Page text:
The Ghana National Chamber of Commerce and Industry (GNCCI) is advocating for a reduction in the policy rate by the Bank of Ghana to bolster business growth amidst rising borrowing costs.
It proposed that the Bank of Ghana lower the existing policy rate, citing the relative stability in the forex market and a 30.4% decline in domestic inflation from 53.6% in January 2023 to 23.2%.
According to the Chamber, a reduced policy rate would prompt commercial banks to lower their lending rates, facilitating businesses’ access to funds for expansion in the short to medium term.
Given Ghana’s interest rate being the highest in Africa, the chamber recommended a reduction of not less than 2 percent or 200 basis points in the policy rate.
The call comes as the Monetary Policy Committee (MPC) is in session to evaluate economic developments, with an announcement on the policy rate expected by January 29, 2024.
In a release issued by the Chamber, it said the mounting challenges faced by Ghanaian businesses were due to elevated borrowing costs, primarily driven by the high Monetary Policy rate.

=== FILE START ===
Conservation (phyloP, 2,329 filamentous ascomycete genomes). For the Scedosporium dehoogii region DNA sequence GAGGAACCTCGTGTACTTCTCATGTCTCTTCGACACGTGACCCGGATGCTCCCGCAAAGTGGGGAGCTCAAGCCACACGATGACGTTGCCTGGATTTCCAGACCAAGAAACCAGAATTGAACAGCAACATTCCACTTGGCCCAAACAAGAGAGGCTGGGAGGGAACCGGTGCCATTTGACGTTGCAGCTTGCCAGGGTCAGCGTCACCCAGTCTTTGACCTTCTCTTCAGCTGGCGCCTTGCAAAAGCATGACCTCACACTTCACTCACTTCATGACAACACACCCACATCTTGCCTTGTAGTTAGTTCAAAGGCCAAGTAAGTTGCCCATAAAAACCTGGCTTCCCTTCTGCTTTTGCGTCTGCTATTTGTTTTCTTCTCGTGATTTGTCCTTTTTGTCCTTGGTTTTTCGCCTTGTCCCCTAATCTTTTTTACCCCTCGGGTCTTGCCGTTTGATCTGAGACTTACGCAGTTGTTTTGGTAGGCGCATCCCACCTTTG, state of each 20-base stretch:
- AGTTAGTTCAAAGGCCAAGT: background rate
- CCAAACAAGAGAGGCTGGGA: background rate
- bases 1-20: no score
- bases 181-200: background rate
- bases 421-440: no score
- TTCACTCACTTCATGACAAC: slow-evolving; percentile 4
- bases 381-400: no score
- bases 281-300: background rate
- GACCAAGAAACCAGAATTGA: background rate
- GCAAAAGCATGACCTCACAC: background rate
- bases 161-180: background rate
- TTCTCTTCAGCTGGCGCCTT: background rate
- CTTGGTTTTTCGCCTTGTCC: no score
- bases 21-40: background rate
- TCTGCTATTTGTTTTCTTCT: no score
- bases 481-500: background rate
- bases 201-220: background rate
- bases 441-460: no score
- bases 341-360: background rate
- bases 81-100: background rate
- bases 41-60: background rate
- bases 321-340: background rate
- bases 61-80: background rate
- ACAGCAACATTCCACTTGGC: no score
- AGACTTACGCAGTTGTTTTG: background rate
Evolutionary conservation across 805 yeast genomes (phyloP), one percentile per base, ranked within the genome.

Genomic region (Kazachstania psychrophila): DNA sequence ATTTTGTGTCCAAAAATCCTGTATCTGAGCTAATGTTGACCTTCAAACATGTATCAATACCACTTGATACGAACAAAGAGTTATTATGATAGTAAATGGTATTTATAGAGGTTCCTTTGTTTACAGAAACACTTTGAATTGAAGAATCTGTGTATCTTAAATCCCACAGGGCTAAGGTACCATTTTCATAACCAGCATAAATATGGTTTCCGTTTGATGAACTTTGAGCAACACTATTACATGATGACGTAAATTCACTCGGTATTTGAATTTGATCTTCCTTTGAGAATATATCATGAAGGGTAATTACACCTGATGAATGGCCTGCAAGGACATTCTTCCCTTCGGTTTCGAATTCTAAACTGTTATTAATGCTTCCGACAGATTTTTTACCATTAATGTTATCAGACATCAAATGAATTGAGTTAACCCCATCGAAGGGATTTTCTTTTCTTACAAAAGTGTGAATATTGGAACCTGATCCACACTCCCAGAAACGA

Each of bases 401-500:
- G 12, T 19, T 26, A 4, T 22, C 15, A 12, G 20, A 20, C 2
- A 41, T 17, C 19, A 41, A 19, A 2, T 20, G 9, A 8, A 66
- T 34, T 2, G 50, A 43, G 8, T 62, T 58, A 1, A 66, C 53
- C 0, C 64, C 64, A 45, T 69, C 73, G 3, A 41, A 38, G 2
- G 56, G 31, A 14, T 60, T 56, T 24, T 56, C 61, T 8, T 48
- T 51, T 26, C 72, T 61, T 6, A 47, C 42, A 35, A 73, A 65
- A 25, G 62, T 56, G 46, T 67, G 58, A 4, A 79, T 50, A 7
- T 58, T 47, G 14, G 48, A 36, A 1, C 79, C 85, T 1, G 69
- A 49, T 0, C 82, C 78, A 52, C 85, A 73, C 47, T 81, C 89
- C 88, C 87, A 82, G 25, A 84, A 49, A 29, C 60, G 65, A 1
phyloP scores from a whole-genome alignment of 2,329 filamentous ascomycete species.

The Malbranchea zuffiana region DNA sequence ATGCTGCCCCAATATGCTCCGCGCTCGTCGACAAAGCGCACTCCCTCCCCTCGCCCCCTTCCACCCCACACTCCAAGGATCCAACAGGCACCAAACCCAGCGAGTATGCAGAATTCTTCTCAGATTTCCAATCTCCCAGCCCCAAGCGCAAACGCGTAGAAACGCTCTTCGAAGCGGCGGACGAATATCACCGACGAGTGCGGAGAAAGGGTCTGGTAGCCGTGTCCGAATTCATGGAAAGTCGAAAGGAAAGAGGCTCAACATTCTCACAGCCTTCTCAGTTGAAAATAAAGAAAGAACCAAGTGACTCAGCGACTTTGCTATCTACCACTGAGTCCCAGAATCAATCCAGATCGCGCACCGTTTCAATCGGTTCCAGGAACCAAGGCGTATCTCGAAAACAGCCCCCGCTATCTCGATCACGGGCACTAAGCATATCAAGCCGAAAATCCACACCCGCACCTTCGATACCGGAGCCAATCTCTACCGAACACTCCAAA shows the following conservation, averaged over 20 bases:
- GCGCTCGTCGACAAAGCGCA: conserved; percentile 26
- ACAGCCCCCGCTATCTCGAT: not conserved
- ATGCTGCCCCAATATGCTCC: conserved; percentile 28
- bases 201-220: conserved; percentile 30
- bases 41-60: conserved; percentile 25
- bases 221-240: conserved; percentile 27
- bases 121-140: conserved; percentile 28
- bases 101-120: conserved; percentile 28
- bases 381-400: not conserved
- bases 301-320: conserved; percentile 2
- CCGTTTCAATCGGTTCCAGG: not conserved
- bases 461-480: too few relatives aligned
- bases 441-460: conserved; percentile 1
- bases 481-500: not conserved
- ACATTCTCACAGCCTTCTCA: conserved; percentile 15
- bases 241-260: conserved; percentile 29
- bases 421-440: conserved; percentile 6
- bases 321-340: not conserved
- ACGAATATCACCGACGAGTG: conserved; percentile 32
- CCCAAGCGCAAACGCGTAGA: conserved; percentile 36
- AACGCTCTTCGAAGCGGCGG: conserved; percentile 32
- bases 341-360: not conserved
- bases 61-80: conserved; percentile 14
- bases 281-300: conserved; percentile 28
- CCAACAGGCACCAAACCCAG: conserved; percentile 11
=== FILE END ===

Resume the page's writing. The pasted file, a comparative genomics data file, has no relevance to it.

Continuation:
It added that the adverse impact of the 32.0% average interest on commercial loans in 2023, coupled with high utility tariffs and excessive taxes, was creating an exorbitantly expensive business environment in Ghana.
The GNCCI underscored the repercussions of this costly business environment, citing a substantial decline in production, business closures, increased non-performing loans, business relocations to other African countries, and an overall significant downturn in the private sector and economic growth. Notably, Ghana’s Gross Domestic Product (GDP) growth rate plummeted from 6.1% in the 4th quarter of 2021 to 2.0% in the 3rd quarter of 2023.
“As Ghanaian businesses endeavor to actively engage in the AfCFTA, the cost of borrowing will play a crucial role in defining their competitiveness. With Ghana’s interest rate being the highest in Africa, we urge the Monetary Policy Committee to lower the policy rate.
In the chamber’s estimation, anchored on the stability in the forex market, decline in inflation and the projected GDP growth rate of 2.7%, we propose a reduction of not less than two percent or 200 basis points in the policy rate for the start,” the release added.